SOLOMON: All Hail Jerry Springer, the Latest Media Bad Guy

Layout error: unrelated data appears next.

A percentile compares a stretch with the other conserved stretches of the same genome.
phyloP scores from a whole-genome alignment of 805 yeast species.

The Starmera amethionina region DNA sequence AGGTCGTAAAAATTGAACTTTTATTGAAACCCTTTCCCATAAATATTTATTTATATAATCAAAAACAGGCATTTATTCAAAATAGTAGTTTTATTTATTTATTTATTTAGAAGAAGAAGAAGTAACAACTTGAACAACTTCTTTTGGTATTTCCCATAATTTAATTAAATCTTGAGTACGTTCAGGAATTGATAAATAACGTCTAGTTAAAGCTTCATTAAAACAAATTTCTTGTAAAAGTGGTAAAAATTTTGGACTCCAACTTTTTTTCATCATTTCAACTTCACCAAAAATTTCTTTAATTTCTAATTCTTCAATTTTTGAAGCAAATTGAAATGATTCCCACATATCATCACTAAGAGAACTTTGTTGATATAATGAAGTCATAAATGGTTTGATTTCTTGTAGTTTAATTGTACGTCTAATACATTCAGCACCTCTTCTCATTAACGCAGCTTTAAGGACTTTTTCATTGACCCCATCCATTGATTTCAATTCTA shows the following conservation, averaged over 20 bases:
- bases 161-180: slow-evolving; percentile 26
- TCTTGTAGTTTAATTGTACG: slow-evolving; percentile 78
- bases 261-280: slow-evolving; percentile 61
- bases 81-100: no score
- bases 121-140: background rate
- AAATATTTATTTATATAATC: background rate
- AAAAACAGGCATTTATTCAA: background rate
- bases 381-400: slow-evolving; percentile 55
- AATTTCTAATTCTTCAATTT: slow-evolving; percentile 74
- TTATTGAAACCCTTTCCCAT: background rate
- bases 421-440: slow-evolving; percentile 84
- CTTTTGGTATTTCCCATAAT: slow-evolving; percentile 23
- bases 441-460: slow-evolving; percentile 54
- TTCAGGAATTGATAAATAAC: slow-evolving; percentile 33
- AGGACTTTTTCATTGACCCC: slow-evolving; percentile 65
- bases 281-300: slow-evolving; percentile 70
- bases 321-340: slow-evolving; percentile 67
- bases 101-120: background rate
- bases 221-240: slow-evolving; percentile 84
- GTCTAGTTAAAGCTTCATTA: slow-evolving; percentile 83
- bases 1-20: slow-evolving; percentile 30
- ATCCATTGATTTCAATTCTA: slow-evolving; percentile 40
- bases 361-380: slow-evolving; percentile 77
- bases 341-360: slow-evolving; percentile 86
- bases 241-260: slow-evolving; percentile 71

Many national media outlets are in a state of high moral outrage about Jerry Springer, the current emperor of daytime trash television.Some critics are charging that his program -- a daily presentation of violence, bleeped-out profanity and verbal abuse -- is all too real. Or, at the same time, not real enough. By indignantly accusing the show of fakery, critics indicate that they would prefer authentic sleaziness.What airs on "The Jerry Springer Show" can be troubling. Sometimes, it may seem like a not-too-distant mirror of anguish, idiocy and confusion. Recent titles of the one-hour program have included "My Daughter Is a Teen Prostitute," "I'm Pregnant by My Brother" and "I'm in a Bizarre Love Triangle."Supplying plenty of material to titillate viewers, the guests tell salacious stories, denounce each other and engage in violent confrontations on stage. Meanwhile, renowned individuals in the media business can pose on lofty moral ground and shake their heads.A lot of high-profile head shaking occurred in late April, when ABC's "20/20" and NBC's "Dateline" took turns bemoaning Springer's depravity and greed. Conveniently, both networks chose to broadcast their in-depth Springer coverage in the midst of the ratings sweeps period. Nice to have it both ways.These days, Springer appears to be the king of TV's amoral profiteers. But, despite his millions, he's just a little prince compared to guys like Barry Diller, the media mogul who has pioneered such televised innovations as home shopping channels.Diller is the head of USA Networks Inc., the conglomerate that produces and distributes "The Jerry Springer Show." While Bad Jerry faces down hostile questions from a wide range of journalists, Good Barry stays out of the line of fire, running his vast media empire.As the years pass, the Springers are apt to come and go. They're people who function as products. In contrast, the Dillers tend to have much more staying power -- and their giant companies keep getting bigger.Complaints about trash TV never get very far. That's because most commentators -- whether they consider themselves to be conservatives, liberals or whatever -- are afraid to challenge the "principle" of the so-called free market.Of course, the free market is a myth. Media titans like Diller or Rupert Murdoch -- and corporate outfits such as Time Warner, Disney and Viacom -- have a lock on huge portions of the mass media.Steadily larger in size and fewer in number, the dominant biggies are fixated on doing whatever it takes to boost profits. They're not about to sacrifice any appreciable part of profit margins on behalf of the public interest.Do media tycoons like Diller and blow-dried hirelings like Springer just give the public what it wants? "That is the biggest fallacy in our business," TV journalist Linda Ellerbee retorted a decade ago. "That's the argument that people on our side use to put dreck on the air."People sitting in front of TV sets do not choose from what isn't available. They choose from what is."The American public didn't ask for trash television," Ellerbee pointed out. "They'll watch it the same way we go out and watch a fire. It's not all they want."Now, as arguments fly about "The Jerry Springer Show," insights are diluted by abundant quantities of hogwash.Yes, some of the show's critics are "elitist." They're put off by low-income, unschooled people who don't have the social graces usually regarded as minimal for the airwaves.But Springer's defenders are absurd when they wrap his program in a populist flag. Such TV shows are caricatures.The people on stage are carefully selected to fit a script that stereotypes rather than illuminates. Relatively few Americans are "qualified" to make it onto Jerry Springer's stage. The producers work awfully hard to find them.Meanwhile, Springer and his bosses like to act as though they pay respect to working-class Americans by putting these parodies on the nation's TV screens. But they're not doing anyone a favor -- except Barry Diller and his rich pals.Norman Solomon is a syndicated columnist. His most recent books are "Wizards of Media Oz" (co-authored with Jeff Cohen) and "The Trouble With Dilbert: How Corporate Culture Gets the Last Laugh."

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